Life Soundtrack Part II: Cuing Vinyl and Restroom Songs

DJYesterday I wrote a post called “What is Your Life’s Soundtrack?” In it, I wrote about the songs that were part of my story from childhood through college. I promised that I would continue my narrative with the music of my adult life. I realized that I have already written some of this, however, and so I give you this excerpt from the book Arlo, Alice and Anglicans. It discusses my first radio job after graduating from broadcast school:

Not long after, I got my own airshift at “your light rock, more music station KJF” in Cadillac, Michigan. At the time, the station’s format was AC/Gold, which meant that it played a combination of the innocuous hits of today with a generous helping of oldies. I worked at KJF at the end of an era. My co-workers and I actually cued up records. For those who are too young to remember, the word “record” is short for recording. It referred to black vinyl discs with grooved surfaces. Cuing a record involved putting the stylus in the groove, finding the very beginning of the sound and then spinning the record back a quarter turn, thus allowing the turntable to get up to speed before the music began. (When it was not up to speed you got an embarrassing swoosh into the song.)

Cuing records didn’t allow a D.J. a lot of time to sit around. Today, with automation technology, D.J.s are generally unnecessary. If there is an actual human being in the booth, the music is usually played by a computer. If you hear the announcer say, “We’ll be back after this 20 minute music marathon,” that actually means that, if there was a live announcer in the booth at all, she’s now going to go away and let the music marathon play from a computer while she does other things. Back in the cuing vinyl days, this was not the case. While the song played, an announcer was busy selecting the next record, cuing it up on the turn table and getting the commercials which were all recorded on individual cartridge tapes.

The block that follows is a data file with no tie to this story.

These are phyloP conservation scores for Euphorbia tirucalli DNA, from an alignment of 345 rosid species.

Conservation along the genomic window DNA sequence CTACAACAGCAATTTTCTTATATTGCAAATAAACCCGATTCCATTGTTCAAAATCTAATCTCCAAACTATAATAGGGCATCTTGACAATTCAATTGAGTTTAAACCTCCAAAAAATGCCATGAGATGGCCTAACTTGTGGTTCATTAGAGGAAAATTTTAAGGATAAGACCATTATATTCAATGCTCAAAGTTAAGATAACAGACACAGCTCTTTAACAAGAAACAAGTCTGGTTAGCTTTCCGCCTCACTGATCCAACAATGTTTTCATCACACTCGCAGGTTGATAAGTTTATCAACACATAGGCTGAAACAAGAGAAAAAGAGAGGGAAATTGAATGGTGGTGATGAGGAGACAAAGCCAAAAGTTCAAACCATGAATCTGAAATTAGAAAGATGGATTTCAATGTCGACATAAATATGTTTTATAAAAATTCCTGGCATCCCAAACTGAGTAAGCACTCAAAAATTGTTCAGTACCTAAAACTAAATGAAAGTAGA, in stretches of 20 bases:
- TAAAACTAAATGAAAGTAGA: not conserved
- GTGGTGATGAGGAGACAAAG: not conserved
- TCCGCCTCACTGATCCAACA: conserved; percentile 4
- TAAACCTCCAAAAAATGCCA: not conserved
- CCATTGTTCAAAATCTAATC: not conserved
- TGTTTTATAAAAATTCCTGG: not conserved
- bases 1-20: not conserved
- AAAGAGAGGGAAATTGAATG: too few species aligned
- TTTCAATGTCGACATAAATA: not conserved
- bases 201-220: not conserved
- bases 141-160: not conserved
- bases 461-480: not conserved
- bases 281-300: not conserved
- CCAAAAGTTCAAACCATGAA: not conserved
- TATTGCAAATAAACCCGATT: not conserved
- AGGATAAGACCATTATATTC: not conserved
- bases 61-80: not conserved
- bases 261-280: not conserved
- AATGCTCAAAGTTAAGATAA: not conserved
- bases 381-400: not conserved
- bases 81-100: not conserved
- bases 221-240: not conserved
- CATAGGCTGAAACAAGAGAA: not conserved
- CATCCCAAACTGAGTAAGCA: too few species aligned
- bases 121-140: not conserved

When I say “selecting the next record,” I don’t simply mean taking it out of its jacket. In those days, the music was not chosen with the aid of a computer program. Disc jockeys actually had some say in what we put on the air. The station manager did have a way of making sure we didn’t play the same songs over and over. We had what was called a clock hour. It was a pie chart, representing an hour, divided into three minute intervals. In each section was a color representing a category of music to be played in that time. Each song we played was written on the top of an index card. The cards were kept in the studio. When you played a song, you wrote the time and day on the card. You had to play music from the correct category at the correct time. As long as two other air shifts had played the specific song since you had, you could play it.

This method allowed D.J.s to do theme shows, take requests… and go to the bathroom. In every radio station I’ve ever seen, the bathroom is about as far as humanly possible from the air studio. Therefore, if nature called, a D.J. either had to be very quick or he had to play a very long song. If you ask a D.J. who worked at a rock station in the 1970s or early 80s, he can probably tell you the exact lengths of the long songs from memory. The longest song on our official play list was Don McLean’s “American Pie” at a wonderful, get a snack, 8:28. It was always the background music for studio emergencies. At KJF, we were always getting in trouble for playing certain songs more frequently than others. Our station manager believed we all loved Chicago’s “Beginnings” (7:41 with a full one minute drum fade at the end), The Beatles “Hey Jude” (7:02) and Al Stewart’s “The Year of the Cat” (7:38). They weren’t really our favorite songs, we just had to go to the bathroom, and those Dave Clark Five songs (1:51) were just useless.